Gas and electricity prices have seen regular hikes, heavily raising the cost of living in the country…reports Asian Lite News
Turkey’s economic fallout from the Covid-19 pandemic has caused painful increases in prices of consumer goods for most people amid troublesome inflation that authorities are struggling to take under control.
Annual inflation rose to 19.58 in September from 19.25 per cent in August, according to the official data published on Monday.
Turkey’s economy was already vulnerable last year with the coronavirus outbreak and a deepening current account deficit, and the import-reliant nation’s woes have been exacerbated by lockdowns and health restrictions, reports Xinhua news agency.
While the Turkish economy grew 21.7 per cent in the second quarter of 2021 year on year, the country’s economic prospects remain fragile, observers said.
The Turkish lira is at its lowest in history after the central bank delivered a surprise 100 basis point rate cut on September 23 despite high inflation.
Turks are feeling the sting of higher prices. Gas and electricity prices have seen regular hikes, heavily raising the cost of living in the country.
IBRAHIM AYBERK, ACCOUNTANT, CAPITAL CITY, ANKARA’S YILDIZEVLER NEIGHBORHOOD: “There isn’t a single good whose price didn’t go up. The increase in our salaries is not matching this rise. Thus we get poorer by the month. Because of my profession, I witness personally that the increase in food prices is over 20 percent since the start of this year. Some fruits such as strawberries or figs have become luxury items.”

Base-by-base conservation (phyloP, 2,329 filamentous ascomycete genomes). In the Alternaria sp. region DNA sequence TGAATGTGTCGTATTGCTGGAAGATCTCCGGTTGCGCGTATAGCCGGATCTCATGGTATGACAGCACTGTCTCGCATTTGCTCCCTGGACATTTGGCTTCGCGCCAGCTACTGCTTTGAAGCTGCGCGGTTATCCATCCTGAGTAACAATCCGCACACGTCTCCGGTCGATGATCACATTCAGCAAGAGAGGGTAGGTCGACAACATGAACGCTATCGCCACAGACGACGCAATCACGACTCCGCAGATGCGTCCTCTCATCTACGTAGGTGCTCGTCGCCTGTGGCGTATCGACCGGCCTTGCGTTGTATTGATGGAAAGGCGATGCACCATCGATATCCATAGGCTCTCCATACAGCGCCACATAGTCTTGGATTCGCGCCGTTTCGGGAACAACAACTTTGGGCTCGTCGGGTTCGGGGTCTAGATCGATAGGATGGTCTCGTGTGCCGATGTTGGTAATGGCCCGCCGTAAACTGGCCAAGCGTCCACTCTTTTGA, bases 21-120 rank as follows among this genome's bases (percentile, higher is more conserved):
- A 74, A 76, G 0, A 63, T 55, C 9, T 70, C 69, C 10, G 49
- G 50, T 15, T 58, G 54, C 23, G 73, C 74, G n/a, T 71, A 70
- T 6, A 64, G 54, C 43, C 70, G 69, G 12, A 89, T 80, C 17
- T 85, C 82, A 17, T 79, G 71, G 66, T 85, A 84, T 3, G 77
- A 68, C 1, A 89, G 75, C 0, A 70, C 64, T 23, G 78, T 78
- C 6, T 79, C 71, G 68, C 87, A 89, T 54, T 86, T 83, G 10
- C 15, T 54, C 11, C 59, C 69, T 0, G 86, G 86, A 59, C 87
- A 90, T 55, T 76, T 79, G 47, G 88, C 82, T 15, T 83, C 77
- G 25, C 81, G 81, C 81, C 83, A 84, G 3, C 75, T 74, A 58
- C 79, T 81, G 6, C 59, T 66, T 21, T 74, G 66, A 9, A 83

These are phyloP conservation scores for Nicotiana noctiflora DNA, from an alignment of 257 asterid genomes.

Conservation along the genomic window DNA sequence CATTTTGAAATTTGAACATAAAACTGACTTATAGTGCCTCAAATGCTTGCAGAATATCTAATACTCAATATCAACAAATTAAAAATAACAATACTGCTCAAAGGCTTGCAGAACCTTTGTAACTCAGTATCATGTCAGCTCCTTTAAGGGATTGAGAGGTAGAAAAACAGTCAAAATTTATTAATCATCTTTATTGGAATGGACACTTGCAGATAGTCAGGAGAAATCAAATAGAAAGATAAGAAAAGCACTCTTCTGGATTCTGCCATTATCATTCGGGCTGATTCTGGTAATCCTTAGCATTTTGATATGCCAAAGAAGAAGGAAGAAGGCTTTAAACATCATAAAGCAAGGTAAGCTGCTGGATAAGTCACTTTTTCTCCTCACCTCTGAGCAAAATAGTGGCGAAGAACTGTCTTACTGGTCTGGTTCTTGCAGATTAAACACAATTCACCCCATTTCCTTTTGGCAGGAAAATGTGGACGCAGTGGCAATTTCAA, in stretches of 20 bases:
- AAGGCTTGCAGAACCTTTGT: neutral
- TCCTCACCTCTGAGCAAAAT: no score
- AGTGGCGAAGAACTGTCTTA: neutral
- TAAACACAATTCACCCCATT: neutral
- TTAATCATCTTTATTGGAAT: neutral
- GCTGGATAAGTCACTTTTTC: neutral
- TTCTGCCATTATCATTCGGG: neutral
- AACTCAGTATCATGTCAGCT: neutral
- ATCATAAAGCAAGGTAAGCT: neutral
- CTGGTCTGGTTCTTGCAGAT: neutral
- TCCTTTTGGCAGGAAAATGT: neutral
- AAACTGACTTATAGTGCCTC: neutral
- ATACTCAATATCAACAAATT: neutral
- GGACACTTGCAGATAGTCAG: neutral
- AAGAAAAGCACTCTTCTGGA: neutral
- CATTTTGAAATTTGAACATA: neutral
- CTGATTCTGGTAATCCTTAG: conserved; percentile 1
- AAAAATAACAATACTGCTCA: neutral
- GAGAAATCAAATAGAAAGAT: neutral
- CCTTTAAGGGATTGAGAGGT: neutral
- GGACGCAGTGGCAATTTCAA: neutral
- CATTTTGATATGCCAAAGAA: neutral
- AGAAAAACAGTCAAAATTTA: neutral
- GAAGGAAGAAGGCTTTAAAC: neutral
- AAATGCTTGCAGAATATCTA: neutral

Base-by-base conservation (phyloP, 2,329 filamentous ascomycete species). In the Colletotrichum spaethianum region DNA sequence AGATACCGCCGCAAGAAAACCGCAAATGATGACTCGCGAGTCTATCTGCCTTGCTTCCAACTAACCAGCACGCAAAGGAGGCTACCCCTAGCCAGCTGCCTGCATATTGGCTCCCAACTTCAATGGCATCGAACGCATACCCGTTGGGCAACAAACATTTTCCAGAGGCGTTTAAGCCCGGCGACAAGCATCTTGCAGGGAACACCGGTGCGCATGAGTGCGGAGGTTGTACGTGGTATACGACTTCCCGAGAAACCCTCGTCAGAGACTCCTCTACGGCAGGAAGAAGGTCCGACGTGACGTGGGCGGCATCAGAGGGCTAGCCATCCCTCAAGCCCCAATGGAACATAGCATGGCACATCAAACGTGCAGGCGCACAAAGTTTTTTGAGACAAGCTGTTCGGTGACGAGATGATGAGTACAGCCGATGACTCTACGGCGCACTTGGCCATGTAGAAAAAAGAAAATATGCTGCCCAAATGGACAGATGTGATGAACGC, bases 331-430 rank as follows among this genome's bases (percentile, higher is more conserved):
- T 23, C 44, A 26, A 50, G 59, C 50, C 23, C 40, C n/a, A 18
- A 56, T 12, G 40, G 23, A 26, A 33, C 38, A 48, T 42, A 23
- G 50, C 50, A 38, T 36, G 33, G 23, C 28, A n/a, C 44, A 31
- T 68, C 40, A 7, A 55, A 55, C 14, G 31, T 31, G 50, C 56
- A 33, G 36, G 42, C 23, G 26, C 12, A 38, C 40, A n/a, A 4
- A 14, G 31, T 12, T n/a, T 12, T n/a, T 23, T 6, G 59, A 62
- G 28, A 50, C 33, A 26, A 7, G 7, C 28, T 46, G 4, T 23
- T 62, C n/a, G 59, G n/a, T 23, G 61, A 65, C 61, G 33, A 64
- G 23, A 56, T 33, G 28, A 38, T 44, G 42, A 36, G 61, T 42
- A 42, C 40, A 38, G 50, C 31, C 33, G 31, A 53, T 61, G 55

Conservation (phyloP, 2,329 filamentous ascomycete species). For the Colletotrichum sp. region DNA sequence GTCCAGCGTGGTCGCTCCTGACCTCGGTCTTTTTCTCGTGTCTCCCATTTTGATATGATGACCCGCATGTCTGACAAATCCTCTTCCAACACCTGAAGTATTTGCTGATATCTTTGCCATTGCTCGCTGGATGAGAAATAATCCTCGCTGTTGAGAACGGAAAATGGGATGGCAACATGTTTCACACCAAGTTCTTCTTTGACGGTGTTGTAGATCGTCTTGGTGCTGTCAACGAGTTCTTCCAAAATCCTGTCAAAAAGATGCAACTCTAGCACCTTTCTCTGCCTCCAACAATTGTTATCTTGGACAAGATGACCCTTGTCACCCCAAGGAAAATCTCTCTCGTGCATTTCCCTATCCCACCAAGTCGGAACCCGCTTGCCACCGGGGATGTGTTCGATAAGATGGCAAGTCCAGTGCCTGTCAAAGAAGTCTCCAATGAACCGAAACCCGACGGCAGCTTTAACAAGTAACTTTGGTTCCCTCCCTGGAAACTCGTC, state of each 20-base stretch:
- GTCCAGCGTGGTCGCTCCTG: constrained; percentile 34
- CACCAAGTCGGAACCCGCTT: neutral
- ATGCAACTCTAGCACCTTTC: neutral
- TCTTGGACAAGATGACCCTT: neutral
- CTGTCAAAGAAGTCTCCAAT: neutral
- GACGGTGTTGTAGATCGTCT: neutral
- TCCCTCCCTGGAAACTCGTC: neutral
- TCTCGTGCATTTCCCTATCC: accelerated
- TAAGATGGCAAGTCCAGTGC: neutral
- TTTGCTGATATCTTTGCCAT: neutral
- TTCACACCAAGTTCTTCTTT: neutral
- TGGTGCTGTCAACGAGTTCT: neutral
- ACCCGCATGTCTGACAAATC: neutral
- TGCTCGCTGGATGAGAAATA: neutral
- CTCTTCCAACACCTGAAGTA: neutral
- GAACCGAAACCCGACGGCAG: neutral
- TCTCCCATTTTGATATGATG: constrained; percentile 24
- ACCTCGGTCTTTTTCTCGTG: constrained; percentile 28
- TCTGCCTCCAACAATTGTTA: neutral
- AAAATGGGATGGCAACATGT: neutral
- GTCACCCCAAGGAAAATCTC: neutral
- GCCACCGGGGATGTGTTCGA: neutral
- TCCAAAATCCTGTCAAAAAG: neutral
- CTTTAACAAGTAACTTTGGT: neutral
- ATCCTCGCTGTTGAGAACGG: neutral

Apartment rent rates have gone up by over 50 per cent in Istanbul, the country’s most populous city of over 16 million, in a year, driving civil servants to seek government appointments to cheaper cities, according to reports.
To rein in food prices, the Turkish government is waging a war against speculation and has launched an investigation into the country’s five biggest supermarket chains after they were blamed for the soaring prices.
The price increases at these supermarkets “disrupt entire markets”, President Recep Tayyip Erdogan said last week.
Erdogan earlier promised that Turkey would get surging prices under control and the government would prevent “unreasonable” price hikes.
The Turkish leader called on Sunday agricultural credit cooperatives to combat food inflation.
He said the government has instructed cooperatives to open 1,000 new markets nationwide to provide cheap goods.